While David Gardner thinks they should be doing better than other analysts expect, the company has guided down a bit in lowering expectations for new student enrollment — they do say that they’ll grow course enrollments and earnings, but that the number of new students added will fall for the second quarter. Here’s the guidance they gave back in May:
“The Company believes that the temporary suspension of Department of Defense (DoD) voluntary education Tuition Assistance (TA) programs negatively impacted net course registrations in the months of April and May 2013.
“As a result of the temporary suspension of TA, sequestration-related events and other possible factors, American Public Education anticipates second quarter 2013 net course registrations by new students to decline between -14% and -10% year-over-year; net course registrations to increase between approximately 9% and 12% year-over-year; and revenues to increase between approximately 10% and 13% over the prior year period.
“In the second quarter of 2013, the Company expects net income to be between $0.53 and $0.58 per diluted share, which includes approximately $0.02 to $0.03 per diluted share of legal and financial due diligence expenses incurred in connection with the Company’s review of potential transactions.”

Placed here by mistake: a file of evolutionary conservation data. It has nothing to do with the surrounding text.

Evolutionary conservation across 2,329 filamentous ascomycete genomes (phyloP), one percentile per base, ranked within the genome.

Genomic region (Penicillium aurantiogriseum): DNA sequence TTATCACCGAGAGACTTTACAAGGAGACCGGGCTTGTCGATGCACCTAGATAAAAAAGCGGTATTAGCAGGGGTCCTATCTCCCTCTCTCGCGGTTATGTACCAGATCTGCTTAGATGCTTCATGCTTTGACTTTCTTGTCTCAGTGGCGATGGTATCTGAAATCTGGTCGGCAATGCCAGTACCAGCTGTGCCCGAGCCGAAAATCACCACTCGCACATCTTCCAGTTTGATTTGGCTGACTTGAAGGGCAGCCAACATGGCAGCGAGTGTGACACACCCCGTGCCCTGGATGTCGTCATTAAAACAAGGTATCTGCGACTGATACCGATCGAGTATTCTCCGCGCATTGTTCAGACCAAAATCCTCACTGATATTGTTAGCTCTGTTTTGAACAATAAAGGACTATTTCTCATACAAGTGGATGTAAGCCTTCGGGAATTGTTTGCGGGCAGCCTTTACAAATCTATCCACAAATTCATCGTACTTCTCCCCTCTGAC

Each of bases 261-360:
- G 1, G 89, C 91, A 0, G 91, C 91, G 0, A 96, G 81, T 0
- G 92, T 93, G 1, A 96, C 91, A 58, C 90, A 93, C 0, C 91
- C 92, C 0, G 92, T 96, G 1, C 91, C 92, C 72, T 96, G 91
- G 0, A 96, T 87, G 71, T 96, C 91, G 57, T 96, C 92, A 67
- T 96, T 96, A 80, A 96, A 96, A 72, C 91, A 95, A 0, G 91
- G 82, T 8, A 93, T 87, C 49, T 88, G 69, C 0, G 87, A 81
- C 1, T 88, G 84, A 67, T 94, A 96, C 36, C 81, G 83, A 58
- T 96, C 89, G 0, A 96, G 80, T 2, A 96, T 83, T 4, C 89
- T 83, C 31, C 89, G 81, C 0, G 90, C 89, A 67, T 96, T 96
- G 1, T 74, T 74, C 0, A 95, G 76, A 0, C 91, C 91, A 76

If there continues to be pressure on the tuition assistance programs offered by the military, that would obviously hurt over the long term — if you don’t bring in new students, then eventually the students you have graduate or drop out and you stop growing. I don’t know what the big picture risks of that are, though they are not just a university for defense employees … it’s interesting to note that last paragraph, the cost of their due diligence as they review “potential transactions.” Seems like they may be looking for growth by adding other universities to their stable, which could lead to some opportunistic opportunities if they can do so without screwing up — there are plenty of for-profit education companies that look quite cheap and could be accretive to earnings for APEI.
This isn’t the first time the Foolies have teased the idea of buying a for-profit education stock — last time I covered such a pitch is was when the Fool’s “Special Ops” service was teasing Bridgepoint Education (BPI), and at the time (almost two years ago) I said that the proliferation of scams and scandals in the industry led me to preferring either the super-cheap stocks like BPI, or the “gold standard” APEI. I didn’t buy either, and haven’t missed much — over the last two years APEI has come out about even and BPI is down substantially, both of them doing much worse than the broader market. So is this an opportunity again? Is APEI “bulletproof” and safe and primed to grow, as David Gardner appears to believe?